No probe at City Hall until audit completed - Collymore
Stabroek News
January 13, 2002

Minister within the Ministry of Local Government, Clinton Collymore, has said that he would not be conducting any investigation at City Hall until the probe by the Auditor General was completed as this would be unethical on his part.

Mayor Hamilton Green said recently that he had made contact with the ministry to investigate the present structure at City Hall, claiming that he and the council are rendered useless by the town clerk and other high ranking officers who refuse to implement decisions taken by the council.

The officers, through council's Public Relations Office, have since denied the mayor's claim stating that the mayor was in the habit of making pronouncements on his own and wanting those to be implemented.

Green has since written to the ministry alleging that there are financial irregularities in the council.

He reportedly alleged in the letter that about $700,000 was missing from a transaction last year between the council and AH&L Kissoon Ltd.

Contacted on Friday, Collymore said that he had received the letter from Green and had asked the Auditor General to conduct the investigation.

Asked about the mayor's request for him to make an investigation into the structure at City Hall, Collymore said that he might be doing this after the Auditor General's investigation. Collymore said that if when the Auditor General's report was submitted to him it called for criminal action to be taken against person or persons he would recommend this.

Collymore said that the mayor had made several requests for him to conduct enquiries at City Hall and alleged that key officers were not carrying out the decisions of the council. However, he said, the officers had strongly denied the mayor's claim. Collymore opined that the real issue was about control. He said that the mayor's party, A Good and Green Guyana (AGGG) had the majority-12 councillors-on the council, with the PNC/R following with ten and PPP/C eight, and this was supposed to give the mayor some amount of control on the council. But the minister said that some of the AGGG councillors had been wavering politically and as such sometimes did not support the mayor who would then not get the majority votes on certain issues.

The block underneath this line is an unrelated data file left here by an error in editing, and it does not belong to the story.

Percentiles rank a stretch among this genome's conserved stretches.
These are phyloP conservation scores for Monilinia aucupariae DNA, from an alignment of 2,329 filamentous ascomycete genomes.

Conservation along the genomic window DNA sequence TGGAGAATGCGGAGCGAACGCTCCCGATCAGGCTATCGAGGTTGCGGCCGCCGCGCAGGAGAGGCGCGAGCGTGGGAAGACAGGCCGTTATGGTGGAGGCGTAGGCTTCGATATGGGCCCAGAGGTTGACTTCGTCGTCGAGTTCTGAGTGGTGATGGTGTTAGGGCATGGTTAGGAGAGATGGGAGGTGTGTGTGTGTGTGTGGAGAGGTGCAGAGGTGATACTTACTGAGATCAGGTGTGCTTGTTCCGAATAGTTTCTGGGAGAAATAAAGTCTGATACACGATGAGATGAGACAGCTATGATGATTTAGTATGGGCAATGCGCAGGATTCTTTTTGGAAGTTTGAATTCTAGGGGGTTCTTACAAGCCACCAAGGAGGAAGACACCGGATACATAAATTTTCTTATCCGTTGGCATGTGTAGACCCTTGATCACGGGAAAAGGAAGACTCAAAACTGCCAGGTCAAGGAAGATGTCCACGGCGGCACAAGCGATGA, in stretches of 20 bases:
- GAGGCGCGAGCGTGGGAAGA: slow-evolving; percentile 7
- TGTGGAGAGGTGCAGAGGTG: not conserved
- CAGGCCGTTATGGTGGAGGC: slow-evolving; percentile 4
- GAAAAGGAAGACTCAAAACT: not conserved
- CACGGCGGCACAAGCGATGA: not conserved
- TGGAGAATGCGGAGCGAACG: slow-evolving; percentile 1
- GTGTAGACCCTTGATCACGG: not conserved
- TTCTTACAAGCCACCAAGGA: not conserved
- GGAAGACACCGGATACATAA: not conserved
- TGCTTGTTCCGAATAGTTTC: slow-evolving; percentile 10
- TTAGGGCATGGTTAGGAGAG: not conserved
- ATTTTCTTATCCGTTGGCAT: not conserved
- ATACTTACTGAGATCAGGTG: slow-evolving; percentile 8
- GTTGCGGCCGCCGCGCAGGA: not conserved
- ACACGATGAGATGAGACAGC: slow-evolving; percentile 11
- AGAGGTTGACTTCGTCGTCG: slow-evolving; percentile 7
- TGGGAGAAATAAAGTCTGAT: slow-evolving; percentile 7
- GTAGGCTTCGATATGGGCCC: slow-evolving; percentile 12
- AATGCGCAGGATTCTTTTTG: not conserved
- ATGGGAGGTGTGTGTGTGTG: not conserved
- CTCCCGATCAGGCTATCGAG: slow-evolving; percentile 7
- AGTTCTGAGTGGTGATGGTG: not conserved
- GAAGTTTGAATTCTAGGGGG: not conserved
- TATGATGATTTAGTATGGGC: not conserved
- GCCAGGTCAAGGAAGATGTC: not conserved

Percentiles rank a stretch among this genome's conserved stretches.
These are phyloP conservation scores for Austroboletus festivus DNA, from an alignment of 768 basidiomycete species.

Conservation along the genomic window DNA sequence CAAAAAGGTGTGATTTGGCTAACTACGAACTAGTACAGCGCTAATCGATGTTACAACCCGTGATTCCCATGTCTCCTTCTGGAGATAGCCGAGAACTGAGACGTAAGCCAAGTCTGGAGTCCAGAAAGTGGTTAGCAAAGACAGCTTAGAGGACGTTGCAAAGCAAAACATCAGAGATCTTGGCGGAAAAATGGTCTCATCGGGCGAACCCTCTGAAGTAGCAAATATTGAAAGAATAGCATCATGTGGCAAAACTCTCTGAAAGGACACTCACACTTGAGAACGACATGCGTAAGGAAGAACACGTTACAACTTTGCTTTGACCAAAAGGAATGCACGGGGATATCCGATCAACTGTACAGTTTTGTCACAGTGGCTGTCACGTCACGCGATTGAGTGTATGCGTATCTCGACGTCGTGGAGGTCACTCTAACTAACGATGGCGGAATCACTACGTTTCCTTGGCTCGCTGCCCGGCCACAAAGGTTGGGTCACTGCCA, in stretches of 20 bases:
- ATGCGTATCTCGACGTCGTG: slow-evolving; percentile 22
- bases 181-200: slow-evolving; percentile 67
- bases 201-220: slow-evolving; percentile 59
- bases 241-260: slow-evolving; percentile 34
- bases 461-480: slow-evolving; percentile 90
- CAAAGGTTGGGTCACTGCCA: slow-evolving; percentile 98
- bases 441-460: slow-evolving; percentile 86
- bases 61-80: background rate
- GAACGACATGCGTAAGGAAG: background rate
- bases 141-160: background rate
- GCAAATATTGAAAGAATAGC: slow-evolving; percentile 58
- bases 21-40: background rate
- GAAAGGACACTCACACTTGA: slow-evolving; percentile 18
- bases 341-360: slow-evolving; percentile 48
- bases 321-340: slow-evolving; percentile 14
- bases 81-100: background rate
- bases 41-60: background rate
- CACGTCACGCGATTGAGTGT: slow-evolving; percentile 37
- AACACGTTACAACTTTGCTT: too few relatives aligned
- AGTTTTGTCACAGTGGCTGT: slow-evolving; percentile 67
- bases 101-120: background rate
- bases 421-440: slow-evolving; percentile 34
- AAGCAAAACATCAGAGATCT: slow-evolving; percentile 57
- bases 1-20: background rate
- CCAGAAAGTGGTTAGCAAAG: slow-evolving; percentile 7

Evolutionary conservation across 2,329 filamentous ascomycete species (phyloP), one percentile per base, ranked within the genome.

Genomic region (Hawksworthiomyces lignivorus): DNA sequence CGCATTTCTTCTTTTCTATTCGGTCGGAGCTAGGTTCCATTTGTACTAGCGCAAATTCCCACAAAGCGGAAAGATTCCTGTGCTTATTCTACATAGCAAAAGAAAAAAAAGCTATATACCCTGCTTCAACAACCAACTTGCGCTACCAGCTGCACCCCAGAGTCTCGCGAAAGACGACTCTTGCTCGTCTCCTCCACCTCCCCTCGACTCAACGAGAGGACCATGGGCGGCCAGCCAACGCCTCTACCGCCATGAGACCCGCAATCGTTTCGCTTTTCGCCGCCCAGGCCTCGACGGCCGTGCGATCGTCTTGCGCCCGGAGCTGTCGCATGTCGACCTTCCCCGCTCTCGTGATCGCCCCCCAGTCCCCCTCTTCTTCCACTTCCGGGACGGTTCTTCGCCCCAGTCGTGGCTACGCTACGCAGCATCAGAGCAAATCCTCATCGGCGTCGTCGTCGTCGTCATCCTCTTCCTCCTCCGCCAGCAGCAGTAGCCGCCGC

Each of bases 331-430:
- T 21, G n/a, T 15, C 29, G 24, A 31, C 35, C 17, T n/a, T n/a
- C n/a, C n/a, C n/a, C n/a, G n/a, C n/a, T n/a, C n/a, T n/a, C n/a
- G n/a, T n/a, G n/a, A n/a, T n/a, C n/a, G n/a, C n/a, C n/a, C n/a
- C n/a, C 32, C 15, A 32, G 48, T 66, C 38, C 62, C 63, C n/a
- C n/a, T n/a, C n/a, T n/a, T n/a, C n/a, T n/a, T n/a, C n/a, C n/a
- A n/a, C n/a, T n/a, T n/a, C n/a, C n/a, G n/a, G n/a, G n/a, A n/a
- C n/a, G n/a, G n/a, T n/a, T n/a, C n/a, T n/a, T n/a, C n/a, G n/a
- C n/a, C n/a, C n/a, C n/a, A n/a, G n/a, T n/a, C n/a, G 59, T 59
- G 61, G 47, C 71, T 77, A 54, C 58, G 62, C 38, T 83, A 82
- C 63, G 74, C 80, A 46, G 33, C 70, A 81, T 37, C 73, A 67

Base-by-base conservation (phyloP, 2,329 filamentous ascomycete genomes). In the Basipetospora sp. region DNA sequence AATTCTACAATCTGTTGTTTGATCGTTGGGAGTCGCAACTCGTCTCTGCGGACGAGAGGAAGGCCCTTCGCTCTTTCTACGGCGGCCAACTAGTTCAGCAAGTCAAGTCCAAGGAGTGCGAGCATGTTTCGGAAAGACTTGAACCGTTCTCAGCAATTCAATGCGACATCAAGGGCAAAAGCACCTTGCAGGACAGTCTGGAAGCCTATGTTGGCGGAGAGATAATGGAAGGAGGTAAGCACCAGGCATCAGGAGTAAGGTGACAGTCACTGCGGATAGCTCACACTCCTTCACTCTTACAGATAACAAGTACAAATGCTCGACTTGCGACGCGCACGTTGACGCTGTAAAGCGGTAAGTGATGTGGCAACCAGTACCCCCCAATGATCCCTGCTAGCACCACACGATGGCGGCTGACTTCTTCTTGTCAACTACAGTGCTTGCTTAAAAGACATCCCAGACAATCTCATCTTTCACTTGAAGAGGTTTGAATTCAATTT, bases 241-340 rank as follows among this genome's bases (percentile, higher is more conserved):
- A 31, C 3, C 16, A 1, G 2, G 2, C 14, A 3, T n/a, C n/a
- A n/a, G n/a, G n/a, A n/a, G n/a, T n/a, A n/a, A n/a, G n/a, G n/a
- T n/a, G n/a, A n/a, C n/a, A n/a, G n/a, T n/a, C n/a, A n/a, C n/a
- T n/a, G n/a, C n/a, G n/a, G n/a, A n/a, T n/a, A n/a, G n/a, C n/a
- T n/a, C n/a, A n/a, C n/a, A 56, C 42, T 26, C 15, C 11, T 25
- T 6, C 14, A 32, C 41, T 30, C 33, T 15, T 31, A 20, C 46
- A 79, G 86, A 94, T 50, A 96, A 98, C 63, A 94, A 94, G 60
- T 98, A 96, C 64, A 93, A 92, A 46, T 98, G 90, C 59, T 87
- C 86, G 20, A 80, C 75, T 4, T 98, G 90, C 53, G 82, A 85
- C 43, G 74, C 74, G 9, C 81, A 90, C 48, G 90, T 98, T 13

Collymore recalled that about a year ago the mayor had requested that he conduct an enquiry at City Hall and he had conceded to do. However, he said, one of the mayor's councillors, Llewellyn John, with the support of a PNC/R councillor moved to the court blocking the investigation. He said that because of the court hearing he had been unable to conduct the investigation. "If you look at the matter on the surface you would never get the truth," Collymore said.

He said that there was political squabbling in the council and he (the minister) was an administrator and as such would not be taking in political sides. But, he said, if there were something grossly wrong happening at City Hall he would intervene.

Collymore recommended that if Green found a particular officer erring then he should charge that officer and take him before the council. He said that at the council level a motion should be passed and a recommendation made on the fate of the officer. That recommendation would be then passed to Collymore and he would ensure that it was carried out.

He said that if it were recommended that the officer should be dismissed then he would dismiss that officer as he had the power to do so.

The minister described what he revealed to this newspaper as "the tip of the iceberg," adding that there was a lot going on but he did not think it was right for him to go into other matters. He stressed that all the problems stemmed from the fact that local government elections had been long overdue. The present council has been in office since 1994. He said he hoped that the procedures would be speeded up and the elections could be held soon.